Making natural plant feed isn’t difficult and can by made from many different sources like seaweed or even weeds. See part 1 to find out how.
Liquid fertilizers that can be made organically in the garden using herbs. It is a great way to tame those herbs which self seed and spread quickly like fennel or those which grow fast like lemon balm or mint.
Here are some herbs and flowers which can be used to make a natural plant feed in the garden:
1. Yarrow (Achillea millefolium), 2. Nasturtium, 3. Strawberry, 4. Borage (Borago officinalis)
You can even make liquid fertilizers using manure, soiled bedding from animals, worm castings and compost. There’s sure to be a recipe you can try in your garden.
As warned in part 1, natural homemade liquid plant feeds smell pretty terrible but the plants love them!
Herby Liquid Fertilizer
Don’t be mistaken that this one will smell any better than the others, it doesn’t! Like Gardener’s Revenge, simply place at least 1/2 bucket of chopped herbs into a bucket and cover with water. Cover with a lid and leave 2 to 4 weeks.
Any culinary herb can be used and some of the medicinal ones. Avoid using anything which is poisonous. Some of the best herbs to use as a liquid fertilizer includes strawberry leaves, mint, dandelion, chamomile, yarrow and nettles. You can use a mixture of herbs or stick with a single variety.
The water should be drained off into bottles or containers and labelled with the contents, particularly if you used a mixture of herbs. To use, dilute around 1/3 cup in 2 gallon watering can for general watering. If using as a foliar feed, reduce the quantity to around 2 table spoons to a gallon of water to avoid leaf-burn.
Comfrey Liquid Fertilizer
Comfrey is a herb which can sometimes get a bit out of hand in the garden. Using it to make liquid fertilizer helps you to keep the plant (or plants) in check.
A young comfrey plant.
How I was originally taught to make this liquid feed is a slightly different process than the other liquid fertilizers.
To make, you will need a container punctured with a hole (or several holes if placing a bucket within a bucket). If using a bucket with a single hole, place up on a couple of cinder (breeze) blocks and place a watering can or container below to catch the liquid which will drain out.
Fill the bucket with comfrey leaves then weigh down with bricks. As the leaves decompose, a brown liquid will drip out into the container below. Store the liquid in a cool dark place. If you place the liquid in a bottle, don’t tighten the lids — the liquid ferments in warmer weather.
To use, dilute 1 part comfrey fertilizer to 15 parts water.
You can also steep the comfrey leaves in water like the other liquid fertilizers then dilute down. In Utah, it is too dry to make comfrey fertilizer how my family taught me above (it’s a lot wetter in England!) so I use the steep in water method.
In summer, it takes about 2 weeks for the comfrey in water to be ready to use.
Comfrey leaves make a great addition to the compost heap by acting as an activator.
Manure Liquid Fertilizer
Take a mesh or net bag and place in it some manure. One piece of horse manure is enough for 10 gallons of water. Let the manure steep in the water, use a wire clothes hanger to hook the bag onto the side of the container.
After 4-8 weeks, the manure can be added to the compost heap once the water has been strained into containers or bottles.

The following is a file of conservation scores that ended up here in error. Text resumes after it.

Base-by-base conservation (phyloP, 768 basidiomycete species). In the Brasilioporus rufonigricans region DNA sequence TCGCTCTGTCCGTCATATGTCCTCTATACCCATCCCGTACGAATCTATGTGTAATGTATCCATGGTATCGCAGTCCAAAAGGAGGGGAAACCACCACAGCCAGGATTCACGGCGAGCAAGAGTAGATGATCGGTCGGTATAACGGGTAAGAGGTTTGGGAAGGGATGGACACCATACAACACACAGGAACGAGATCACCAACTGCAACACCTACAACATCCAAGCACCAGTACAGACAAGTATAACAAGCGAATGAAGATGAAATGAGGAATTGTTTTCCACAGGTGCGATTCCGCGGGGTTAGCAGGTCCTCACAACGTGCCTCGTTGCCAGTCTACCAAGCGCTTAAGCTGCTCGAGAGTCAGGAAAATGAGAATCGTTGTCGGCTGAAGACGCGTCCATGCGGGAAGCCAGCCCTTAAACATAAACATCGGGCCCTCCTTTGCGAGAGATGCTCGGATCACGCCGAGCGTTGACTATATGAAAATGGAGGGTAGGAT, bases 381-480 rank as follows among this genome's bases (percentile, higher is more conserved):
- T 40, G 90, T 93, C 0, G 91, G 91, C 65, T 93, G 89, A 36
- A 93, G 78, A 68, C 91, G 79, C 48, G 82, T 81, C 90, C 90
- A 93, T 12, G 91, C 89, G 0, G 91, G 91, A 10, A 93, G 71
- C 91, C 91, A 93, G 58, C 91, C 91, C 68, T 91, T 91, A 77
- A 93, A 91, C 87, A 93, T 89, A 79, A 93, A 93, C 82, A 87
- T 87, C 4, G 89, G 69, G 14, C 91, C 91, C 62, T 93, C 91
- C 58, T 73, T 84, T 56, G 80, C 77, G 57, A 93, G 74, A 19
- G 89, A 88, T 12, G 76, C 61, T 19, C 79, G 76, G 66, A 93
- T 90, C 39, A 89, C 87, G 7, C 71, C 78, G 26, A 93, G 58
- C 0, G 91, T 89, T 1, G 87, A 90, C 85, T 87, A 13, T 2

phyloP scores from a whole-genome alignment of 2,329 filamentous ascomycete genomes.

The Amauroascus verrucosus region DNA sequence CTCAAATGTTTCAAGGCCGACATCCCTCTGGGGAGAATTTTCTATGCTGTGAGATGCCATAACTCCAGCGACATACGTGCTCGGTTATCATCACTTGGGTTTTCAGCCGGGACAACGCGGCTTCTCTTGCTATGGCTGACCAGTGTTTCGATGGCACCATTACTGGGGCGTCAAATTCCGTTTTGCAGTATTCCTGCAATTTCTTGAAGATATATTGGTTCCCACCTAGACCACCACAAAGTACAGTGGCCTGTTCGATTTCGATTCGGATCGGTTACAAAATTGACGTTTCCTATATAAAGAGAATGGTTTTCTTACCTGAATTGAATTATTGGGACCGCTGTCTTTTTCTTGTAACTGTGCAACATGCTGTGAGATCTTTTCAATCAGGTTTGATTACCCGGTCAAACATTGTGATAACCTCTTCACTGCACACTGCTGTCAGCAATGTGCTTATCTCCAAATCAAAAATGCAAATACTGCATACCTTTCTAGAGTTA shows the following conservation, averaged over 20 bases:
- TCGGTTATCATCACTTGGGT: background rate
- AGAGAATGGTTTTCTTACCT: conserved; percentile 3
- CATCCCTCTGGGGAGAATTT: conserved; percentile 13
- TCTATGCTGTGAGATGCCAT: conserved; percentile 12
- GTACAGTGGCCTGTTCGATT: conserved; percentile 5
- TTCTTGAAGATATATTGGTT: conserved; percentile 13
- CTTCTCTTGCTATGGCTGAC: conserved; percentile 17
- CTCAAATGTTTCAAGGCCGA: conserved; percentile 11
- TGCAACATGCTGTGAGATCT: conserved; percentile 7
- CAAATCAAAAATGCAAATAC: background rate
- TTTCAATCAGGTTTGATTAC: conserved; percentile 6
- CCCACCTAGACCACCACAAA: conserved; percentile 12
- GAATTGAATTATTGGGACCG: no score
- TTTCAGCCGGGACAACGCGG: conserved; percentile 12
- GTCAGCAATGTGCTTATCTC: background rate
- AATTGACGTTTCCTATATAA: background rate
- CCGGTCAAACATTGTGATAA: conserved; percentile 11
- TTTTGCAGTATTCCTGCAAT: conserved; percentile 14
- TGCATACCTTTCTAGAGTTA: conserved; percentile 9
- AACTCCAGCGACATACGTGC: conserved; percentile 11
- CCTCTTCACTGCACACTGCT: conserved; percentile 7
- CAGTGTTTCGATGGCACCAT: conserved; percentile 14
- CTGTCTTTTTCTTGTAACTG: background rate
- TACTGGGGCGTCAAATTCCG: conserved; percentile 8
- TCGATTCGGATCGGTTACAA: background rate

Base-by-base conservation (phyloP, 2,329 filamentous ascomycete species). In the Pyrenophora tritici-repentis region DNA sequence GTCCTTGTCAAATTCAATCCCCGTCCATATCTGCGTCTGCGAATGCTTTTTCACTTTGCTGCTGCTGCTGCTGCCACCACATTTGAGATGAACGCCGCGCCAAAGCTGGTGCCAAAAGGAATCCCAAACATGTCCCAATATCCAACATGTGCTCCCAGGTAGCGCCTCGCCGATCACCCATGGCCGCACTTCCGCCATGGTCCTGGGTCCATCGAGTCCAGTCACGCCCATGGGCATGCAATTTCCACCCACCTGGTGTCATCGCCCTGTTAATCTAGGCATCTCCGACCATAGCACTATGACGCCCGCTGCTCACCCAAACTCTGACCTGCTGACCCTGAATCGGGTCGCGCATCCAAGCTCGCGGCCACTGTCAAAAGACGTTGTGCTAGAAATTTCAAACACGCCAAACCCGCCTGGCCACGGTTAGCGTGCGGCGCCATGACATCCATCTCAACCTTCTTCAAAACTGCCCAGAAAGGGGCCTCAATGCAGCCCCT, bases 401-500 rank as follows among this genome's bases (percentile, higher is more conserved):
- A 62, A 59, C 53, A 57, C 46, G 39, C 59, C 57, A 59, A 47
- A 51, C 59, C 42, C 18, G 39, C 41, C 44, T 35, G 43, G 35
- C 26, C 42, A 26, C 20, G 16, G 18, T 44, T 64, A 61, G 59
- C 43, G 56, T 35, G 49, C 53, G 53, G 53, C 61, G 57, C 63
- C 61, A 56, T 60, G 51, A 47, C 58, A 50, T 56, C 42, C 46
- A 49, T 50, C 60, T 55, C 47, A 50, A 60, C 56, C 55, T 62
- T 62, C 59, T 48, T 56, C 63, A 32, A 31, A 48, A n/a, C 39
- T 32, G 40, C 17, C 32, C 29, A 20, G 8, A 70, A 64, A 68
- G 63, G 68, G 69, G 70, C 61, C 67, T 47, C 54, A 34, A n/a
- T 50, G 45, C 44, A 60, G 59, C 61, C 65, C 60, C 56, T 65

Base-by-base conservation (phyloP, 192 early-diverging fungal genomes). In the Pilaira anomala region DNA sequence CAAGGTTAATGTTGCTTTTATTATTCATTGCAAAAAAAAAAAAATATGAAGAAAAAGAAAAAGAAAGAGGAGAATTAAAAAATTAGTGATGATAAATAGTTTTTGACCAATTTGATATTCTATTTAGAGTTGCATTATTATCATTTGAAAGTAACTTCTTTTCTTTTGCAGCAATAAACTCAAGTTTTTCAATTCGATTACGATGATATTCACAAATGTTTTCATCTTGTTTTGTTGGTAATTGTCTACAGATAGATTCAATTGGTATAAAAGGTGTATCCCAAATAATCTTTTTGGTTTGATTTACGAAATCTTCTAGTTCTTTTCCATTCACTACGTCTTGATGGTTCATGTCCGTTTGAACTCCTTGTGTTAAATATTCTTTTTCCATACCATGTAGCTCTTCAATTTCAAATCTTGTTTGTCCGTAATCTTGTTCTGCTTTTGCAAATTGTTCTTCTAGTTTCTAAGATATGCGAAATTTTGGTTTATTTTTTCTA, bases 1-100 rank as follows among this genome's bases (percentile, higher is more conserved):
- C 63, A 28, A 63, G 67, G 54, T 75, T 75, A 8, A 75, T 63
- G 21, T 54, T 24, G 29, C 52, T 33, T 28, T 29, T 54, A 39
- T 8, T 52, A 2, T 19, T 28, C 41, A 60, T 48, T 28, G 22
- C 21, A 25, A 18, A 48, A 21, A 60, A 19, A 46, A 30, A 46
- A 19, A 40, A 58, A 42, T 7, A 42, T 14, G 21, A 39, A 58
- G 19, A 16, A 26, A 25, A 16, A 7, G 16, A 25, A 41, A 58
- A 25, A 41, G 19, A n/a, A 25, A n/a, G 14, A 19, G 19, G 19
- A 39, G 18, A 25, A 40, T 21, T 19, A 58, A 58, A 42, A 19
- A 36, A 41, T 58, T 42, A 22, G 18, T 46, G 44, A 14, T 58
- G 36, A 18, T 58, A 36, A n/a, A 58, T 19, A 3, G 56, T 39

Horse, sheep, goat, donkey, chicken, rabbit and duck manure can all be used in this way. Don’t use dog or cat manure as this can harbor diseases and pathogens which can be passed to humans. You can also use compost or worm castings in the same way if you don’t have access to manure.
To use place about 1/3 cup of the feed in a 2 gallon watering can and fill with water.
• A mesh bag such as those citrus fruit, onions or sweet potatoes come in can be used to contain the plants or manure in the water. You can also use hessian or burlap to make a bag or container. Using a bag will reduce the particulates in the fertilizer when you want to use it.
• An old sieve or colander works well to strain the bits out.
• Don’t use the rose on your watering can when feeding as this may get clogged with debris from the liquid fertilizer.
• You can make these fertilizers in winter to use in the spring, they will take longer to breakdown and can take up to 6 weeks before they are ready for use.
• Periodically open the containers to let any gases escape to reduce the risk of exploding bottles of liquid fertilizer.
• Variety is the spice of life so they say! Feel free to add in other decomposable materials to boost your liquid feeds. One of the best feeds I made had soiled bedding from the coop, feathers, crab shells, rockdust, weeds and dried kelp in it. The benefit of adding different things to the fertilizer is that you will get a better variety or macro and micro-nutrients and trace elements which your plants will benefit from.
• If you find that the quantities for diluting are not improving your plants much, experiment with adding a little more and seeing what you’re crops respond best to.
• You can use an aquarium pump in the water you are steeping the plants or manure in to improve the microbial quality in the resulting feed but it isn’t necessary.
I love experimenting with the recipe for my homemade fertilizers and the knowledge that they are completely organic. If you want more colourful, vibrant plants and better harvests; I urge you to give it a try and see if you notice the difference too.
Emma Raven has been gardening, cooking, canning and home brewing for most of her life. Formulation scientist, blogger, home brewer and avid gardener. Born in a village on the northern east coast of England, she now calls the Wasatch Mountains of Utah home. Find Emma at Misfit Gardening, and read all of her MOTHER EARTH NEWS posts here.
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